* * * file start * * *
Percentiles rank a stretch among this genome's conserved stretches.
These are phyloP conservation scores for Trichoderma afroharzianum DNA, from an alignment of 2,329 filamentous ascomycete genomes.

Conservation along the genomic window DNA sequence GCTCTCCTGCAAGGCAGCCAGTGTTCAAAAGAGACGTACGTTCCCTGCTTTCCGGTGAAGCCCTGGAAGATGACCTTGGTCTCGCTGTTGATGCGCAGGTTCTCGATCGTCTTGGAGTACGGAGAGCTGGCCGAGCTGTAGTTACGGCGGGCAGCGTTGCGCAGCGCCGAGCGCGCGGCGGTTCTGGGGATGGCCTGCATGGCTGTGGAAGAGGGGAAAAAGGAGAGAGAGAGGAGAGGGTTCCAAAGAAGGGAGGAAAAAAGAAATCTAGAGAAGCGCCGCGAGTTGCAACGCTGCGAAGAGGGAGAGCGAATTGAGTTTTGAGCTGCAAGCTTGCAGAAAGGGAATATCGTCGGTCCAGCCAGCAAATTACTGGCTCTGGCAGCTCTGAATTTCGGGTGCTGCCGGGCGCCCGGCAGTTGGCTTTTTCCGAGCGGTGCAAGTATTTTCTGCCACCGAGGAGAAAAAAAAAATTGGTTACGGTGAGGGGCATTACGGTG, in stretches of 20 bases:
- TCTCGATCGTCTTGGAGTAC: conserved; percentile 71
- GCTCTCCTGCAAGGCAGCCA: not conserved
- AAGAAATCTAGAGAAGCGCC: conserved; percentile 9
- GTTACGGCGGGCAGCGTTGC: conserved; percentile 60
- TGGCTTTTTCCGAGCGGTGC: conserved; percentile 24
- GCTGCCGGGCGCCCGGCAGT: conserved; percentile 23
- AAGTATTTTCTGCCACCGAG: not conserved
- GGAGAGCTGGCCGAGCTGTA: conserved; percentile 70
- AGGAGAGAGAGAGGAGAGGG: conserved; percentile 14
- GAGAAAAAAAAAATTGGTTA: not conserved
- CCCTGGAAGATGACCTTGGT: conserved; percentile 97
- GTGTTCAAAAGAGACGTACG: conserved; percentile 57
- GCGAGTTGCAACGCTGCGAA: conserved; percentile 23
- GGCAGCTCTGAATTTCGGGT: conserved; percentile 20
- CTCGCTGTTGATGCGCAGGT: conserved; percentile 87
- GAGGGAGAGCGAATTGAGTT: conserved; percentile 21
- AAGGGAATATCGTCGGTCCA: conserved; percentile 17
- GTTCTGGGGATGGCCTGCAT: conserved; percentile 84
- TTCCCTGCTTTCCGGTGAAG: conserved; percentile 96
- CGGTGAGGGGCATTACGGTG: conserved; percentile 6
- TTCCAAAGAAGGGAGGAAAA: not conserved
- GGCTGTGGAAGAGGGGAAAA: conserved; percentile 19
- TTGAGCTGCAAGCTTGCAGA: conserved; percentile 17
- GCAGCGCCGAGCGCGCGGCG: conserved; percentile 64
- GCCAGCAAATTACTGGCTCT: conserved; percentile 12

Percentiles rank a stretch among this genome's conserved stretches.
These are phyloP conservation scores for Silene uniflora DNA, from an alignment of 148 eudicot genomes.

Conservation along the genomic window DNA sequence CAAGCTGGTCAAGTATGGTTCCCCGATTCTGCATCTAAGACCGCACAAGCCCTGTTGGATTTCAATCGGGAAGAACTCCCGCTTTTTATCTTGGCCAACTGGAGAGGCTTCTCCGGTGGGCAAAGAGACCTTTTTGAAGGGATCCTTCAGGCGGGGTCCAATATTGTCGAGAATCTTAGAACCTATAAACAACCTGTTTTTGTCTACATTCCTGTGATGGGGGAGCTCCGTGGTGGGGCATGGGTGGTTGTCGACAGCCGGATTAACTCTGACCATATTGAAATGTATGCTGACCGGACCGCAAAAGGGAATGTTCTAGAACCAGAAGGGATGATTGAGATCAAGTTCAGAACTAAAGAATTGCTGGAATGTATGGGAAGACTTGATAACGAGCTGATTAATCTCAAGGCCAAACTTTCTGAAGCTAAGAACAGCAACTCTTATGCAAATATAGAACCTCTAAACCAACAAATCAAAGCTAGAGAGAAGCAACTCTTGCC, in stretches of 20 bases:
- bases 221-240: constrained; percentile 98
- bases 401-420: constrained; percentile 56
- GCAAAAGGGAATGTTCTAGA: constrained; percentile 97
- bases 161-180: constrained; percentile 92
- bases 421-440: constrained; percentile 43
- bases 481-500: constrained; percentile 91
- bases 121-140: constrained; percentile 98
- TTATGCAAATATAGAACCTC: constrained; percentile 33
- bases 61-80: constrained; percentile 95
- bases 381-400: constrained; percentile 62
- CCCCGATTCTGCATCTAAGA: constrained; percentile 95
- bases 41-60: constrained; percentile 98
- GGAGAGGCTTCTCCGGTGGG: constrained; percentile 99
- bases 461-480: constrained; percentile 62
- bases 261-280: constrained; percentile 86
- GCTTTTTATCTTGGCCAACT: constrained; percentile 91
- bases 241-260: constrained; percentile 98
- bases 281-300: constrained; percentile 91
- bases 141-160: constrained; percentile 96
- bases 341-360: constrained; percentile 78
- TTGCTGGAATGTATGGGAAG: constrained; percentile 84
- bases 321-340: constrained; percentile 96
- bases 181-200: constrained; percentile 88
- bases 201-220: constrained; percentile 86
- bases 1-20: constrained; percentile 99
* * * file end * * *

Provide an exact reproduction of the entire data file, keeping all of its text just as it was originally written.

Percentiles rank a stretch among this genome's conserved stretches.
These are phyloP conservation scores for Trichoderma afroharzianum DNA, from an alignment of 2,329 filamentous ascomycete genomes.

Conservation along the genomic window DNA sequence GCTCTCCTGCAAGGCAGCCAGTGTTCAAAAGAGACGTACGTTCCCTGCTTTCCGGTGAAGCCCTGGAAGATGACCTTGGTCTCGCTGTTGATGCGCAGGTTCTCGATCGTCTTGGAGTACGGAGAGCTGGCCGAGCTGTAGTTACGGCGGGCAGCGTTGCGCAGCGCCGAGCGCGCGGCGGTTCTGGGGATGGCCTGCATGGCTGTGGAAGAGGGGAAAAAGGAGAGAGAGAGGAGAGGGTTCCAAAGAAGGGAGGAAAAAAGAAATCTAGAGAAGCGCCGCGAGTTGCAACGCTGCGAAGAGGGAGAGCGAATTGAGTTTTGAGCTGCAAGCTTGCAGAAAGGGAATATCGTCGGTCCAGCCAGCAAATTACTGGCTCTGGCAGCTCTGAATTTCGGGTGCTGCCGGGCGCCCGGCAGTTGGCTTTTTCCGAGCGGTGCAAGTATTTTCTGCCACCGAGGAGAAAAAAAAAATTGGTTACGGTGAGGGGCATTACGGTG, in stretches of 20 bases:
- TCTCGATCGTCTTGGAGTAC: conserved; percentile 71
- GCTCTCCTGCAAGGCAGCCA: not conserved
- AAGAAATCTAGAGAAGCGCC: conserved; percentile 9
- GTTACGGCGGGCAGCGTTGC: conserved; percentile 60
- TGGCTTTTTCCGAGCGGTGC: conserved; percentile 24
- GCTGCCGGGCGCCCGGCAGT: conserved; percentile 23
- AAGTATTTTCTGCCACCGAG: not conserved
- GGAGAGCTGGCCGAGCTGTA: conserved; percentile 70
- AGGAGAGAGAGAGGAGAGGG: conserved; percentile 14
- GAGAAAAAAAAAATTGGTTA: not conserved
- CCCTGGAAGATGACCTTGGT: conserved; percentile 97
- GTGTTCAAAAGAGACGTACG: conserved; percentile 57
- GCGAGTTGCAACGCTGCGAA: conserved; percentile 23
- GGCAGCTCTGAATTTCGGGT: conserved; percentile 20
- CTCGCTGTTGATGCGCAGGT: conserved; percentile 87
- GAGGGAGAGCGAATTGAGTT: conserved; percentile 21
- AAGGGAATATCGTCGGTCCA: conserved; percentile 17
- GTTCTGGGGATGGCCTGCAT: conserved; percentile 84
- TTCCCTGCTTTCCGGTGAAG: conserved; percentile 96
- CGGTGAGGGGCATTACGGTG: conserved; percentile 6
- TTCCAAAGAAGGGAGGAAAA: not conserved
- GGCTGTGGAAGAGGGGAAAA: conserved; percentile 19
- TTGAGCTGCAAGCTTGCAGA: conserved; percentile 17
- GCAGCGCCGAGCGCGCGGCG: conserved; percentile 64
- GCCAGCAAATTACTGGCTCT: conserved; percentile 12

Percentiles rank a stretch among this genome's conserved stretches.
These are phyloP conservation scores for Silene uniflora DNA, from an alignment of 148 eudicot genomes.

Conservation along the genomic window DNA sequence CAAGCTGGTCAAGTATGGTTCCCCGATTCTGCATCTAAGACCGCACAAGCCCTGTTGGATTTCAATCGGGAAGAACTCCCGCTTTTTATCTTGGCCAACTGGAGAGGCTTCTCCGGTGGGCAAAGAGACCTTTTTGAAGGGATCCTTCAGGCGGGGTCCAATATTGTCGAGAATCTTAGAACCTATAAACAACCTGTTTTTGTCTACATTCCTGTGATGGGGGAGCTCCGTGGTGGGGCATGGGTGGTTGTCGACAGCCGGATTAACTCTGACCATATTGAAATGTATGCTGACCGGACCGCAAAAGGGAATGTTCTAGAACCAGAAGGGATGATTGAGATCAAGTTCAGAACTAAAGAATTGCTGGAATGTATGGGAAGACTTGATAACGAGCTGATTAATCTCAAGGCCAAACTTTCTGAAGCTAAGAACAGCAACTCTTATGCAAATATAGAACCTCTAAACCAACAAATCAAAGCTAGAGAGAAGCAACTCTTGCC, in stretches of 20 bases:
- bases 221-240: constrained; percentile 98
- bases 401-420: constrained; percentile 56
- GCAAAAGGGAATGTTCTAGA: constrained; percentile 97
- bases 161-180: constrained; percentile 92
- bases 421-440: constrained; percentile 43
- bases 481-500: constrained; percentile 91
- bases 121-140: constrained; percentile 98
- TTATGCAAATATAGAACCTC: constrained; percentile 33
- bases 61-80: constrained; percentile 95
- bases 381-400: constrained; percentile 62
- CCCCGATTCTGCATCTAAGA: constrained; percentile 95
- bases 41-60: constrained; percentile 98
- GGAGAGGCTTCTCCGGTGGG: constrained; percentile 99
- bases 461-480: constrained; percentile 62
- bases 261-280: constrained; percentile 86
- GCTTTTTATCTTGGCCAACT: constrained; percentile 91
- bases 241-260: constrained; percentile 98
- bases 281-300: constrained; percentile 91
- bases 141-160: constrained; percentile 96
- bases 341-360: constrained; percentile 78
- TTGCTGGAATGTATGGGAAG: constrained; percentile 84
- bases 321-340: constrained; percentile 96
- bases 181-200: constrained; percentile 88
- bases 201-220: constrained; percentile 86
- bases 1-20: constrained; percentile 99